Gov. Bill Walker said he is again disappointed with Alaska lawmakers as they missed the deadline to pass a budget and avoid sending out layoff notices to almost 10,000 state workers.

“June 1 is a critical date,” Walker said. “We received assurances, that, ‘Don’t worry about June 1, things will be fine’ and, obviously, they are not.”

State workers are worried about what will happen next, says Alaska State Employees Association Executive Director Jim Duncan. Notices that their jobs may be eliminated after July 1 were mailed out Monday from Juneau. Duncan said he’s been taking calls from concerned members all day long.

“It causes great unrest among employees, it upsets them,” Duncan said. “They are thinking about their families, their mortgages, their rent payments.”

To help the Legislature reach a budget compromise, Walker has offered to pay for a mediator, Matt Peterson — who says he has a plan and has cleared his calendar for the next week to focus on the Legislature.

“Where I sit right now, I’m fairly optimistic that this can be mediated,” Peterson said. “I can’t really discuss specifics, but I do have a plan on how I’d like to proceed and I’m ready to go forward immediately, as soon as we can get people set up to meet with me.”

There is no word yet on if the Legislature has accepted the governor’s offer to have Peterson serve as mediator.

Duncan said he does not believe legislators would actually allow a partial shutdown of state government, but he said simply sending out the notices had caused some damage.

“It will probably influence decisions about how long they want to remain in state government,” Duncan said. “If they are ready for retirement? Will they move that date up and retire sooner or will they start looking for other jobs? I think it even hurts with recruitment, if there’s that kind of instability in state government.”

Not every department will be receiving layoff notices. See below for a breakdown of impacts to each state department. Click on the department name to be taken to each specific notice. 

  • The department will delay or cancel vendor purchasing services, affecting an estimated $1.7 million daily in state contracts.

  • “Hundreds of state leases will not be paid in full for the duration of the closure,” according to DOA.

  • State I/T and communications equipment will go unmaintained during shutdown

  • Labor contract bargaining will halt during shutdown

  • State will not have staff to respond to state employee grievances

  • Alaska Public Broadcasting Commission would not receive grant funds for local TV or radio

  • “Skeleton crews” will operate divisions within the department “to support only those state functions related to life, health, and safety.”

  • DCCED staff will be laid off during shutdown, but the following agencies will likely not be affected: Alcoholic Beverage Control Board, the Division of Banking and Securities, the Division of Corporations, Business and Professional Licensing, the Regulatory Commission of Alaska and the Division of Insurance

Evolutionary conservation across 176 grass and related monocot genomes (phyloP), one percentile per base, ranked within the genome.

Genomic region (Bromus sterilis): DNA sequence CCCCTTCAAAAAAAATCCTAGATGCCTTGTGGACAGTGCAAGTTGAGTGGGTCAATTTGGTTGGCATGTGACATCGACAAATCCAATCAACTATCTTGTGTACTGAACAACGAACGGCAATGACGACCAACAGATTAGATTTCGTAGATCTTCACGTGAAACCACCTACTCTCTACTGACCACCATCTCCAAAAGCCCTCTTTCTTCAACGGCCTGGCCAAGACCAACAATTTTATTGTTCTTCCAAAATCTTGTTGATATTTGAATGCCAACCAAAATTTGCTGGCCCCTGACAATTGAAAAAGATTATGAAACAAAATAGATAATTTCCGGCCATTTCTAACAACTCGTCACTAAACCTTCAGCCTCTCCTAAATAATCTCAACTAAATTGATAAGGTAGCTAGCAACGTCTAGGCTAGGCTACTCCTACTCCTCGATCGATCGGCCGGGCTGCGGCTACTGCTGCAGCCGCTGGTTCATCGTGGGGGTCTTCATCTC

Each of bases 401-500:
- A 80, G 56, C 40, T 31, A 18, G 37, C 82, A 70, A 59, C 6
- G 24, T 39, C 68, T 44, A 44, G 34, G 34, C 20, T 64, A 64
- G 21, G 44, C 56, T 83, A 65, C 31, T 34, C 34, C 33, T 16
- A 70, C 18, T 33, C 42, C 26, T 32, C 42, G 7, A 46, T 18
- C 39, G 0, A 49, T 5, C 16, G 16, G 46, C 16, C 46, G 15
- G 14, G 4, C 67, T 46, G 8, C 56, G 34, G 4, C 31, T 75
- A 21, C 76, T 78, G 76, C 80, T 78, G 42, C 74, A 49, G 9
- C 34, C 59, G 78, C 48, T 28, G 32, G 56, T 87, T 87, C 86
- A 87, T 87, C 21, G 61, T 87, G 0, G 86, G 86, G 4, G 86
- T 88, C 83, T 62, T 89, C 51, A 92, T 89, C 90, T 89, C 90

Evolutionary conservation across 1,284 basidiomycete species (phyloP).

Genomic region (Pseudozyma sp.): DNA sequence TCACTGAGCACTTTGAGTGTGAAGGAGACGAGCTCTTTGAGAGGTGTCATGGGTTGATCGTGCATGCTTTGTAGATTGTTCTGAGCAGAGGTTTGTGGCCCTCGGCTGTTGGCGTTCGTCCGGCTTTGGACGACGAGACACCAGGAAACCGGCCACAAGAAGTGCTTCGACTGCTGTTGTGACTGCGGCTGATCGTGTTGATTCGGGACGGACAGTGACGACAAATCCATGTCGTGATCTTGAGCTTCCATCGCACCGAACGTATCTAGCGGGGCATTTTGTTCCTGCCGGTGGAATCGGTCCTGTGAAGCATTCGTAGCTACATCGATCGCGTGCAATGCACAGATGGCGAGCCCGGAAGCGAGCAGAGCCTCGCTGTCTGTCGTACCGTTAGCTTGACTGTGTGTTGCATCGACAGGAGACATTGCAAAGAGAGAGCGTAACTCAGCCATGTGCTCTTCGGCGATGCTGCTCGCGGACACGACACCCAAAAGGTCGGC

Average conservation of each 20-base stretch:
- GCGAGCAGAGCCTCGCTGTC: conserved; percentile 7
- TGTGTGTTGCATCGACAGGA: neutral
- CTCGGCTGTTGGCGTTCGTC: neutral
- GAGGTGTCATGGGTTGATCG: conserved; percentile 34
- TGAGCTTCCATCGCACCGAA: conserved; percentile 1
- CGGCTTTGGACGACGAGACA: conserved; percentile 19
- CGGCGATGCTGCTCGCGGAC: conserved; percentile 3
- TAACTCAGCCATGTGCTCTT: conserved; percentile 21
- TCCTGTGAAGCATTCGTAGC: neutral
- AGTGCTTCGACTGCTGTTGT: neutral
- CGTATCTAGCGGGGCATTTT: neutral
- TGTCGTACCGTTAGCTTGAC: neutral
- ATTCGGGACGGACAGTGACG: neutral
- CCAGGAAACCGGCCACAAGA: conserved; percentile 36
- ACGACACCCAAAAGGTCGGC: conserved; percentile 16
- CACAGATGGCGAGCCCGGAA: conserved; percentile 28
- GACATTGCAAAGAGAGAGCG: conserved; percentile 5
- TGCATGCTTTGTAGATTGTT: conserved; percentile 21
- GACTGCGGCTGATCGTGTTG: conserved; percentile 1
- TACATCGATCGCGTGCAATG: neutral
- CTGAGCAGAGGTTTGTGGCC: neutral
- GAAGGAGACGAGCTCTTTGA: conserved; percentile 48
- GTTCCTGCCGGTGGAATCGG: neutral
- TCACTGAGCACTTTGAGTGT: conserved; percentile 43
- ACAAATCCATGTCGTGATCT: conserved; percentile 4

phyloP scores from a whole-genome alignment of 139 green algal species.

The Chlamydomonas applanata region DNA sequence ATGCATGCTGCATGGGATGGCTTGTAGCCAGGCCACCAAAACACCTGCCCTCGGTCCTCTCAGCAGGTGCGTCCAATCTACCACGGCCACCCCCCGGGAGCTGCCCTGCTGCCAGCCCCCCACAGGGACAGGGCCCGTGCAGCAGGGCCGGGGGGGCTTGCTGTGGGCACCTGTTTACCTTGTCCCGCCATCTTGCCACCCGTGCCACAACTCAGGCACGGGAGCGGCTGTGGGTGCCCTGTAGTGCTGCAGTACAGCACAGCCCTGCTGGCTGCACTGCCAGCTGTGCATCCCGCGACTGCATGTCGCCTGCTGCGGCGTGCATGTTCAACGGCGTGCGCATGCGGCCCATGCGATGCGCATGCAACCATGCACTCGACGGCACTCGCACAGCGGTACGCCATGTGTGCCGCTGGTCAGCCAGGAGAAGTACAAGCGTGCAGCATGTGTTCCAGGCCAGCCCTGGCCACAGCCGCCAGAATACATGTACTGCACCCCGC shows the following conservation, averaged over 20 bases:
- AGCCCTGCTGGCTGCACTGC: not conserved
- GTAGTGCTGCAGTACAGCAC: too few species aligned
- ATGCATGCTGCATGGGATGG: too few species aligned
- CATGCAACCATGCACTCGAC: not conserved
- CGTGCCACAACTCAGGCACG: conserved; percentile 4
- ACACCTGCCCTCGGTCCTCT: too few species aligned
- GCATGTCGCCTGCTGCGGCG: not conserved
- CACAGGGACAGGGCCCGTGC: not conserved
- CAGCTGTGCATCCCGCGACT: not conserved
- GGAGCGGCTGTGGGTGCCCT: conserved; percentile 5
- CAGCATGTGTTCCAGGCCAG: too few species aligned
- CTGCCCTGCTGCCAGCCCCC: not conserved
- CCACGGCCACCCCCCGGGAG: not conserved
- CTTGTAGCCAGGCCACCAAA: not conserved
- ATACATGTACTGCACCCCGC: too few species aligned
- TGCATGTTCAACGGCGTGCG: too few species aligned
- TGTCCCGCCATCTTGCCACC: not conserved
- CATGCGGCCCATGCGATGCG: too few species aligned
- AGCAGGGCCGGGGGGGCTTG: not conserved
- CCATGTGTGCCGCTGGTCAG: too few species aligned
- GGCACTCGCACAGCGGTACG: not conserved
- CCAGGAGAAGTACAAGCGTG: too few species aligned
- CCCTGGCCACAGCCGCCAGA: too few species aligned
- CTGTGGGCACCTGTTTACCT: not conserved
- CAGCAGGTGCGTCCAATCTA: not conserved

• Though many DEC services will be operational during a shutdown, other services such as air and water monitoring, laboratory testing, shellfish PSP testing, permitting, inspections, complaint response and support to many community environmental programs will be largely suspended.

  • Field staff will be laid off in phases during July and August, but “core staff” responsible for management of Alaska’s commercial salmon fisheries will remain in place.

  • ADF&G research vessels will return to port during a shutdown.

  • Layoffs will occur to the following agencies: Alaska Labor Relations Agency, Wage and Hour Administration and the Alaska Workforce Investment Board.

  • The department predicts a reduction in prosecutions (except for violent crimes), consumer protection, resource development and DOL representation

  • All Office of Veterans Affairs staff will be laid off.

  • Grants for 17 Veterans Service Officers will not be renewed when they expire June 30. “This will leave Alaska’s approximately 75,000 veterans without assistance to claim the benefits they have earned,” the department says.

  • All Alaska Military Youth Academy staff will be laid off.

  • The DNR Public Information Center will close, and agriculture services will be reduced.

  • Reduced staffing in the Juneau and Anchorage offices, along with staff cuts to the Treasury Division.

  • Should a shutdown last longer than 2 months, there will be cuts to Child Support Services Division.

  • The Alaska Marine Highway System’s 11 vessels of the will enter layup status and will not provide passenger service. The department also predicts some staff cuts.

Walker said there will be no impact to operations in the Department of Corrections, Alaska Court System and Department of Health and Social Services in the event of a partial government shutdown.

Though the Court System is not subject to a potential government shutdown, to address budget cuts that were made to the FY 2016 budget, all courts statewide will be closed to normal business on the day after Thanksgiving and the day before Christmas.

From Department of Public Safety: 

While the Legislature continues to work on the vetoed sections of the budget and things could change; the Department of Public Safety does not anticipate any of the cuts that were made to the FY 2016 budget that was approved by Governor Walker to be reinstated.

DPS will still close the Talkeetna Post, the Girdwood Post (Dec. 31, 2015) and its Cold Case Unit, regardless of a government shutdown. DPS will also lose 27 trooper positions and ground both of its search-and-rescue choppers in the state.

Not listed are State Legislature, Commissioners and Department of Education & Early Development.